After Pittsburgh: Dealing with Anxiety

Image: Photo of shiva candles at Temple Sinai, Oakland, for the victims of Pittsburgh. (Photo by Mark Snyder, all rights retained.)

A number of Jews have expressed their anxiety to me since the terrible murders at the Tree of Life congregation in Pittsburgh.

“I’ve always known that there were people who hated us, but this is different,” one said. “It’s as if an alarm has gone off deep in my bones.”

“I am afraid to go near the synagogue,” another said to me, via Twitter.

“My Gentile relatives do not understand why I am so upset,” a convert said to me, “They keep saying, ‘But you don’t live anywhere near Pittsburgh!’ and I can’t make them understand.”

There are many different factors at play here.

  1. The shooting in Pittsburgh was the deadliest anti-Semitic attack in American Jewish history. This feels like a big deal because it IS a big deal. Never before has an attack on Jews near this magnitude taken place on North American soil.
  2. There is a long history of mass attacks against Jews in Europe, and it is not surprising that American Jews perceive this attack to be a continuation of that history. The roots are the same (see Where did Anti-Semitism Come From?)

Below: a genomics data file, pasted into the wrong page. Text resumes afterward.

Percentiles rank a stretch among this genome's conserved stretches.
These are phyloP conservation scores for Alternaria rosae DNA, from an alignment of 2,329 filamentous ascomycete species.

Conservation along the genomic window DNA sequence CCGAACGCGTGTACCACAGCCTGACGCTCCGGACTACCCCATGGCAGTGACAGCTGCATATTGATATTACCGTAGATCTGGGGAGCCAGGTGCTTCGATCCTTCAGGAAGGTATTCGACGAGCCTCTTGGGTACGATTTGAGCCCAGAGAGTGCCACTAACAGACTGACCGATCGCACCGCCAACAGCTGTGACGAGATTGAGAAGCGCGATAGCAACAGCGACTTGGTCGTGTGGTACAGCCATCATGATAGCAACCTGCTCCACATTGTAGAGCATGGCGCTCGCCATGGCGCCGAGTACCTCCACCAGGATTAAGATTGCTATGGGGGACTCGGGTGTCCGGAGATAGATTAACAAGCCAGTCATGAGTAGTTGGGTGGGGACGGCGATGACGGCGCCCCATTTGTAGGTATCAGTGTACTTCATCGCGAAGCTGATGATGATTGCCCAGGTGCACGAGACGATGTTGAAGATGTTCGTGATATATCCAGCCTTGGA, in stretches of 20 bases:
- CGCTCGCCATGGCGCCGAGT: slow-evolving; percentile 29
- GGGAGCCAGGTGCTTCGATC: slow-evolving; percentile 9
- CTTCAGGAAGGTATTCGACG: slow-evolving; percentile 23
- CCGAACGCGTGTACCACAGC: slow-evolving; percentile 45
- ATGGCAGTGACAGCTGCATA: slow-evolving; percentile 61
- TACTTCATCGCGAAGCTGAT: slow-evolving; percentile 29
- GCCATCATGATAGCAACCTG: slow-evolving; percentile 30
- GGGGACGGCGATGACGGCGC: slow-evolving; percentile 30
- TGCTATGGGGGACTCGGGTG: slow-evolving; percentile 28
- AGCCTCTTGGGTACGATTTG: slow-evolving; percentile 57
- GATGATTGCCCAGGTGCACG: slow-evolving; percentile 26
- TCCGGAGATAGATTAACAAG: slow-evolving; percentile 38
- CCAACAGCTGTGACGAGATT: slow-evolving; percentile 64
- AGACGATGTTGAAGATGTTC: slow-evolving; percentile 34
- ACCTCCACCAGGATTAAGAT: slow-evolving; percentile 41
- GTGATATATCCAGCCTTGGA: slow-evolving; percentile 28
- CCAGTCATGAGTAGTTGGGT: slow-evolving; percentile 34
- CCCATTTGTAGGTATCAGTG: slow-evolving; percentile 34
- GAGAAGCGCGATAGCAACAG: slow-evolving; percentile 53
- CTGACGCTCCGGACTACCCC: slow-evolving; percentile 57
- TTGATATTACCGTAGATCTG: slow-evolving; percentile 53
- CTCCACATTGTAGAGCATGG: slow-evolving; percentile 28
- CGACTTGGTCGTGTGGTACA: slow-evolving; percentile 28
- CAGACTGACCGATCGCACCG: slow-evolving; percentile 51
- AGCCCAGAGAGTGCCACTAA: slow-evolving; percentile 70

3. This attack was not an isolated incident. The Anti-Defamation League reports that there were 3023 separate anti-Semitic incidents in the United States in 2017-2018. The ADL reports that online anti-Semitic threats and hate speech have increased dramatically since 2016, especially targeting Jews who are public figures or journalists.
  4. Some born-Jews may be experiencing anxiety from intergenerational trauma. A number of studies suggest that some extreme trauma actually affects the DNA, passing effects to future generations.